As anyone who has worked in wound care services knows, smoking (and the resulting cardiovascular and pulmonary complications) is one of the most difficult clinical challenges faced by the wound care provider. While for most patients (in theory), wound bed moisture can be balanced, microbial counts (infections) reduced, albumin/pre-albumin levels raised, and blood glucose controlled, the damage that years of smoking does to the body’s ability to deliver oxygen required by healing tissue is extremely difficult to reverse in both the short and long terms. Noninvasive therapies to improve tissue perfusion are only effective if there is a certain amount of underlying vascularization. Yet invasive revascularization procedures are both medically complex and financially costly. In this sense, the colossal, growing rates of smoking in many of the world’s developing nations simultaneously contributes to both the clinical challenges and business opportunities for advanced wound care in these markets.
The connection to chronic wounds
Thanks to firms such as Net Health, it is possible to access real-time data comparing the effects of both individual and multiple comorbidities on wound healing. Such data is sourced from hundreds of thousands of wound outcomes across hundreds of US wound care centers. The following figures show that the chronic diseases and related factors that plague the developing markets are precisely the ones that have the most profound impacts on delayed wound healing:
The comorbidities found to have the most acute impacts on patients in the US are also the most prevalent and fastest growing conditions in the emerging markets.
Clearly, from the perspectives of both absolute and relative population sizes, as well as factors associated with non-healing wounds, the current and future needs in the developing world are immense. As we will see, despite these figures, specialized wound care in these regions has traditionally been the focus of disproportionately low levels of investment. We will dive deeper into just how massive the opportunities are in future articles and posts.
Wound care products and services: “Chicken-and-egg?”
Which should come first–emerging market wound care products, or services? Having been first introduced to advanced wound care in the developed markets (as a director for a leading wound management firm), I had always been exposed to a plethora of advanced therapies, as well as adequate facilities and providers to utilize them. Yet over the past 20 years, the growth of wound care product revenues in the US has been strongly correlated with the burgeoning of specialized wound care services.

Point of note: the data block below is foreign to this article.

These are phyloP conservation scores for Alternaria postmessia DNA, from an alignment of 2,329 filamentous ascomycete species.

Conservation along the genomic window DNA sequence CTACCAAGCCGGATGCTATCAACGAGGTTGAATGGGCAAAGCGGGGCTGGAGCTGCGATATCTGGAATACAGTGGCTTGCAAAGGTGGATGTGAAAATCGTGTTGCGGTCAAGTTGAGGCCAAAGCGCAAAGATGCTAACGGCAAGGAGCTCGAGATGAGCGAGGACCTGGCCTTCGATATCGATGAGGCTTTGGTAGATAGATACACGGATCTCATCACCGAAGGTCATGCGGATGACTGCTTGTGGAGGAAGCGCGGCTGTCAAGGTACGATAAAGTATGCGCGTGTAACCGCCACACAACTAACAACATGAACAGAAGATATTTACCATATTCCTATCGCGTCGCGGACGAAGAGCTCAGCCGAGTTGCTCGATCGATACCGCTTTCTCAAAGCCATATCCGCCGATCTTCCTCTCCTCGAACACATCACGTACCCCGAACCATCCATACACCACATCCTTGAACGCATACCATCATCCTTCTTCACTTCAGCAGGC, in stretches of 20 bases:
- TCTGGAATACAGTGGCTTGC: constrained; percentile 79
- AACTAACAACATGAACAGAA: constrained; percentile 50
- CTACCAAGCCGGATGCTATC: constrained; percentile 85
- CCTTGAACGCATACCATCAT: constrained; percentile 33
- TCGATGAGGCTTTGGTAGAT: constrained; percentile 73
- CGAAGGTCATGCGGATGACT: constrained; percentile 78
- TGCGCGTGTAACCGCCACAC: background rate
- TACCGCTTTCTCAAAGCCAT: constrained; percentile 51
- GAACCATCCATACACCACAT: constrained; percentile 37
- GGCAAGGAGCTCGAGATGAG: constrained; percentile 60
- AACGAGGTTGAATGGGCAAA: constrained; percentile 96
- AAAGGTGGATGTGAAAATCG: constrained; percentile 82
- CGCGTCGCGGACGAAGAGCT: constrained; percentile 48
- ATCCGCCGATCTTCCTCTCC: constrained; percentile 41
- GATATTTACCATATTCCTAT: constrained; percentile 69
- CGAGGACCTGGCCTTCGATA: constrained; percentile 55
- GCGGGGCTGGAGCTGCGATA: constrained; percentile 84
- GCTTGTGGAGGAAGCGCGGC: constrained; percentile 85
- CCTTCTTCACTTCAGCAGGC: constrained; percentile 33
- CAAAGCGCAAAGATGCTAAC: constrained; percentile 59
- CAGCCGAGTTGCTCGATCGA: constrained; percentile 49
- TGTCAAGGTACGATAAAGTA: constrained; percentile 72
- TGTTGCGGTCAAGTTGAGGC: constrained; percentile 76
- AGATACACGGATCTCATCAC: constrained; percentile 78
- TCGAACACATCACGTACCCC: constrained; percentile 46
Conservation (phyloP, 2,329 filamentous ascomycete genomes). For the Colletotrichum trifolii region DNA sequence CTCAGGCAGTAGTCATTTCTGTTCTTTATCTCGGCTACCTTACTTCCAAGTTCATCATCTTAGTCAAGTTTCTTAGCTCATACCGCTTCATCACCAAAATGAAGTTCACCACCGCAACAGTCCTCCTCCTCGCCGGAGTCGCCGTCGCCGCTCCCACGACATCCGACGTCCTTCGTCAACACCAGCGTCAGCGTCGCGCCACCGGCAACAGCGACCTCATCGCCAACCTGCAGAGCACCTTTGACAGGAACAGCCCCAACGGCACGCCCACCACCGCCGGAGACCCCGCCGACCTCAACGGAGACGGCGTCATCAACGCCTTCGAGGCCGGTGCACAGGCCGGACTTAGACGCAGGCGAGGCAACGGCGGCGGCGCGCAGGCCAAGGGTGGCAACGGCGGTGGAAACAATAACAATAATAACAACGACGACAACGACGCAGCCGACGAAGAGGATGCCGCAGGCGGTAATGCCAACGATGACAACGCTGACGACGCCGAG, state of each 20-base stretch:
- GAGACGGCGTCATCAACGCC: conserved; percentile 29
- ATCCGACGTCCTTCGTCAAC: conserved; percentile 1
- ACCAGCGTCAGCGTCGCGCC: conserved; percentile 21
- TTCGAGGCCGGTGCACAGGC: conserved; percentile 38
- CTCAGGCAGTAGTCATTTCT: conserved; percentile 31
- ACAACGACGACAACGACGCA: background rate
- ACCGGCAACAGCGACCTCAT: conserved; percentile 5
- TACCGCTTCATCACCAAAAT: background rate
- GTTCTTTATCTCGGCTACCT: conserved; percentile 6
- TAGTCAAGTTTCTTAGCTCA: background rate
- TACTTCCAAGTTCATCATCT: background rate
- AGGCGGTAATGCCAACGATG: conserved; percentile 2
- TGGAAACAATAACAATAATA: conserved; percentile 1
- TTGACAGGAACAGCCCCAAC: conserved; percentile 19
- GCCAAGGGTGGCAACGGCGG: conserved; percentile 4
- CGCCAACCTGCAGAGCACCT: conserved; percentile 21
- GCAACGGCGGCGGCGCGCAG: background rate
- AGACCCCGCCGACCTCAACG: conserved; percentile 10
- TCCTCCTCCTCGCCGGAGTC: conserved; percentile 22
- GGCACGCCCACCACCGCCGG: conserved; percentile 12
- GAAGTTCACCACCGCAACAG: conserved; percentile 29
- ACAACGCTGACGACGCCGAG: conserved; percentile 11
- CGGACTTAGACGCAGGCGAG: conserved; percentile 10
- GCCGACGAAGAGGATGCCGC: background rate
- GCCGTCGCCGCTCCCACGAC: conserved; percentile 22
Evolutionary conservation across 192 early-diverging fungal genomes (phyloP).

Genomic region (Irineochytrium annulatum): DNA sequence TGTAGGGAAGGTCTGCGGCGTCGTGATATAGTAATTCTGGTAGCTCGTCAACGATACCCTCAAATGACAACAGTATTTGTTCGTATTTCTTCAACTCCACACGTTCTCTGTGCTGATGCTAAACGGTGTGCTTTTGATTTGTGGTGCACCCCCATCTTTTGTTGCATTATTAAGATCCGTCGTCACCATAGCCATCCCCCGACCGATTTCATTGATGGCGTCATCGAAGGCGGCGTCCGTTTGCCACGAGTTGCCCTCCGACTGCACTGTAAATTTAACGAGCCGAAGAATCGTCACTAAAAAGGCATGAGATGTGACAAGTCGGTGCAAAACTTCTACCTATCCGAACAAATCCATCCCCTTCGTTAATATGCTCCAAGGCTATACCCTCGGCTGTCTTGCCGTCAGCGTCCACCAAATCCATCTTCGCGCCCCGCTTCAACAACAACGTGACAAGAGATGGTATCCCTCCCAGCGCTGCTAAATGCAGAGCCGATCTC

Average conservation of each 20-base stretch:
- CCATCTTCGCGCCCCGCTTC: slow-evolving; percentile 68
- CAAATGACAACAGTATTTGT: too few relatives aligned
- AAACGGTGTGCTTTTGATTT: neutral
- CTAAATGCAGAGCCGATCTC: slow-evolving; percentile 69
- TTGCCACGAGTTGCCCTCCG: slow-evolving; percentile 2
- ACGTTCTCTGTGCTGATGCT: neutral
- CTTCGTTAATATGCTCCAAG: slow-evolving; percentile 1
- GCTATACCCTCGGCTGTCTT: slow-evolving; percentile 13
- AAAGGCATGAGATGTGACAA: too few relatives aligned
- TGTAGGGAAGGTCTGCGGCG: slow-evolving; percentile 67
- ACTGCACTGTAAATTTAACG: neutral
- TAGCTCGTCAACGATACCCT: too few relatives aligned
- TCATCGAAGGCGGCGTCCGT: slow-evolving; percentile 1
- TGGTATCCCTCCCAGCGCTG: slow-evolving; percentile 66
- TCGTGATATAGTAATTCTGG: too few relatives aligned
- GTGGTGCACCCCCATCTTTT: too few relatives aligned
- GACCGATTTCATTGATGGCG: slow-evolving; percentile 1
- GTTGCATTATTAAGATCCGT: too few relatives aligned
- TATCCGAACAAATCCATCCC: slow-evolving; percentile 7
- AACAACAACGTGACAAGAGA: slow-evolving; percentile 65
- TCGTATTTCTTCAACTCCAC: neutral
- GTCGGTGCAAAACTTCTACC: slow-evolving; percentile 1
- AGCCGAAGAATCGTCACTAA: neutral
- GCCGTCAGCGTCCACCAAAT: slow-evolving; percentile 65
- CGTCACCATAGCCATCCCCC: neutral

Many industry veterans with whom I spoke linked the massive increase in US wound care centers during this period to the increase in US hyperbaric oxygen therapy (HBOT) as a result of favorable reimbursement and related trends since the early 2000s (growth of HBOT utilization has recently been challenged, largely due to new documentation requirements and related audits). In their recollection, hospitals and clinics had incentives to launch stand-alone HBOT service lines, initially investing in wound care centers primarily as a way to source patients for HBOT. The increase in wound care centers in turn drove the development and utilization of advanced products (and with them, increasingly lucrative procedures), which in turn continued to fuel the growth of wound management firms and overall awareness and education within the market. Combined with the clear and growing clinical need, the result was a 570% increase in the number of US wound centers from 2000 to 2016.
The following chart illustrates the relationship between the growth of US wound care services and product revenues among the leading firms (which are overwhelmingly derived from US sales):
Through my travels and research I have found that many versions of advanced wound care products exist across the globe, even as relatively few patients can access them. In fact, while there are certainly fewer product options available, most major categories of wound care products (or an improvised version) are available in the emerging markets should a healthcare provider wish to utilize them.